Professor Elizabeth Elliott has been partnering with the Aboriginal community in Fitzroy Crossing in regional Western Australia since 2009 to support children affected by Foetal Alcohol Spectrum Disorder (FASD).
As a paediatrician working at the Children's Hospital at Westmead, her publication on FASD came to the attention of the women in Fitzroy Crossing.
“It’s really important to me that the community reached out to us,” said Professor Elliot.
“The women were concerned that there were high levels of drinking and pregnancy in their community and their children were struggling.
"They identified FASD as a priority and asked for help to understand if a problem existed.”
From their initial contact with the community, Professor Elliot Professor Jane Latimer and PhD students James Fitzpatrick, Barbara Lucas and Emily Fitzpatrick confirmed that there were high rates of FASD in the communities and that many of the children had major behavioural problems.
They used this insight to advocate for services.
“I’m really pleased that we were able prove the value of the research by showing both immediate and long-term benefits such as providing healthcare, training, referrals to specialists, or programs to help families and teachers – such as a positive parenting program to help support kids at home and school," said Professor Elliot.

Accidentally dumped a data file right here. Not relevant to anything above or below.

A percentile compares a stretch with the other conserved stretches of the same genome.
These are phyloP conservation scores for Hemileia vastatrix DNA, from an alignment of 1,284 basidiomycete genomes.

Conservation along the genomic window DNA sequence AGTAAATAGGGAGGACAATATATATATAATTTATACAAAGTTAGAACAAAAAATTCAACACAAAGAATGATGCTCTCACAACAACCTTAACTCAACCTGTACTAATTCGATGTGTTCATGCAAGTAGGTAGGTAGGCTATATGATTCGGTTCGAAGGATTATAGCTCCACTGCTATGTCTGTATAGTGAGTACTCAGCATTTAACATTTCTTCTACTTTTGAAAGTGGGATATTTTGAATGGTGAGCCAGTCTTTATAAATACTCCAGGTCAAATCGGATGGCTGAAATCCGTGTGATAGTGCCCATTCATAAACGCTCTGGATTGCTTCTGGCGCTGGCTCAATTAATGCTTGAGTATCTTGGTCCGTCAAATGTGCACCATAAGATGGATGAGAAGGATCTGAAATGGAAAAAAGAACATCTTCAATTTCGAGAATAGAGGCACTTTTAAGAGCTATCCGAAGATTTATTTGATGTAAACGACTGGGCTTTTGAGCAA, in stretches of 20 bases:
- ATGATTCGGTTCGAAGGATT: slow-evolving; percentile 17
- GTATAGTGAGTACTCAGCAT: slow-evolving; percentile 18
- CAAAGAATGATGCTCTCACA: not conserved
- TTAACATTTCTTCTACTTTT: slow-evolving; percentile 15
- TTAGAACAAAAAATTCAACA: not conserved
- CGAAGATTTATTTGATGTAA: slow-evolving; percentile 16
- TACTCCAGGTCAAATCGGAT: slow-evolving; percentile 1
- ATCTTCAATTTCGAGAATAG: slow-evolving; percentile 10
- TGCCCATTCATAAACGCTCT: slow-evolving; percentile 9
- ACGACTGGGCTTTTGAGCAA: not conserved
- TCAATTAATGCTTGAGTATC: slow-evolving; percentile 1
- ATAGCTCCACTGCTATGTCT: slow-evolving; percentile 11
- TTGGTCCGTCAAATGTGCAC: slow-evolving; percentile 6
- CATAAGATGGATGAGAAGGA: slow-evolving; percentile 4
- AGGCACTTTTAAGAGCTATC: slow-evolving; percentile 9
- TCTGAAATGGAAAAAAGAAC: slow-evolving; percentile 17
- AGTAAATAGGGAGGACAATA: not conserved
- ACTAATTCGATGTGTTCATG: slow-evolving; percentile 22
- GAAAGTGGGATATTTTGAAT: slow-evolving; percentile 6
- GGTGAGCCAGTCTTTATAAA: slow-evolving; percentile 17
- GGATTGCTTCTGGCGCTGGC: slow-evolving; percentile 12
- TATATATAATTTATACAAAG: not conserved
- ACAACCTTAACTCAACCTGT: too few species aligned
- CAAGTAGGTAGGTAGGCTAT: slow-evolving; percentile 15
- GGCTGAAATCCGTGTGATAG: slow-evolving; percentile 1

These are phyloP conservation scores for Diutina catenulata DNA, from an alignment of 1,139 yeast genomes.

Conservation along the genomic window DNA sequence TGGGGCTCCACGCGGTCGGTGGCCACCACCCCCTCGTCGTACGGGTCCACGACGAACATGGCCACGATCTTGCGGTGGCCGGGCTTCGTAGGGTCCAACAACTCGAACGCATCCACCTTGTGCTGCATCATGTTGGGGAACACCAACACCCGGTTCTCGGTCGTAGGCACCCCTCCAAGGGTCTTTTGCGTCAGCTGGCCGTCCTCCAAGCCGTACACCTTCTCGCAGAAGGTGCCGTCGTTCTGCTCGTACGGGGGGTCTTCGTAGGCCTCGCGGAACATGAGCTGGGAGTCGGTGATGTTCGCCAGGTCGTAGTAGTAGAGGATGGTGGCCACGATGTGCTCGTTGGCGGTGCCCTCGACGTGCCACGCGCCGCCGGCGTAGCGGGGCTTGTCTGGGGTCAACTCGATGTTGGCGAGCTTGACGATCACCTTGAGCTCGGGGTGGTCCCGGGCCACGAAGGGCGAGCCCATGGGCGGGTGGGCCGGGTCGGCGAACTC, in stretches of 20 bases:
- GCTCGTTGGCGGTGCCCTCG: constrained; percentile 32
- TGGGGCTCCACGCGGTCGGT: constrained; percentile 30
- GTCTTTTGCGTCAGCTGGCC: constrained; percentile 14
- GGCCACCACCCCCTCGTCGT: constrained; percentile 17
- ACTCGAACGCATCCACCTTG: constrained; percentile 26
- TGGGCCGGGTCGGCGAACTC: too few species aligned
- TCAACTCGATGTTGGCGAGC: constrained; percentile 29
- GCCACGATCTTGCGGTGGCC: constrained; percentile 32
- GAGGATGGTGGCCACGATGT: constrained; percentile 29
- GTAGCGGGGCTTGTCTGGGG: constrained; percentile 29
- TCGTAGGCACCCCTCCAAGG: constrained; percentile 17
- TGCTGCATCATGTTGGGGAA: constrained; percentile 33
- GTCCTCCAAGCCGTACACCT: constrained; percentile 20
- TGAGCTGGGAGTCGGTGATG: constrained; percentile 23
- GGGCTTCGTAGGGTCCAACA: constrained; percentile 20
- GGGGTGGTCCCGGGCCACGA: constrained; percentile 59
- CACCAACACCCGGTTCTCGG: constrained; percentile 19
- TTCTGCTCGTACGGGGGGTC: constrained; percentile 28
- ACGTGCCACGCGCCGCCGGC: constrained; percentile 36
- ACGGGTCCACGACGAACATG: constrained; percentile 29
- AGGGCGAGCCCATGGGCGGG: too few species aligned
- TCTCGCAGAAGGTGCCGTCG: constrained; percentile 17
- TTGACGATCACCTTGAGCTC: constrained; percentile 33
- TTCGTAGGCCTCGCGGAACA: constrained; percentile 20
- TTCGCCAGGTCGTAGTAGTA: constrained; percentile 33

"It's allowed us to build a long-standing relationship with the community."
David’s thesis centres on partnering with four Aboriginal Community Controlled Health Services (ACCHS) in regional NSW to implement pulmonary rehabilitation and contribute to lung health service provision.
Chronic obstructive pulmonary disease (COPD), or chronic lung disease, is so prevalent in Aboriginal communities that it’s seen as an inevitable illness.
Raising awareness of COPD was a challenge for Jennifer and David, as many people aren’t aware that there are treatments available to manage the condition.
Equally challenging are the barriers to attending hospitals due to feelings of fear, distrust and alienation from past experiences of racism.
Professor Alison and David worked to bring the treatment to the local communities in an effective and culturally safe manner, by upskilling local health professionals to help them educate their patients on how to manage COPD.
“We were very privileged to have the support of an Aboriginal Elder, Associate Professor Boe Rambaldini, who was Director of The Poche Centre for Indigenous Health at the University," said Professor Alison, recalling how they started.
"Having a personal introduction from a trusted Elder helped us form connections with the chief executives of the ACCHS with whom we partnered.”
The Susan Wakil School of Nursing and Midwifery is also leading change by engaging more First Nations nursing academics.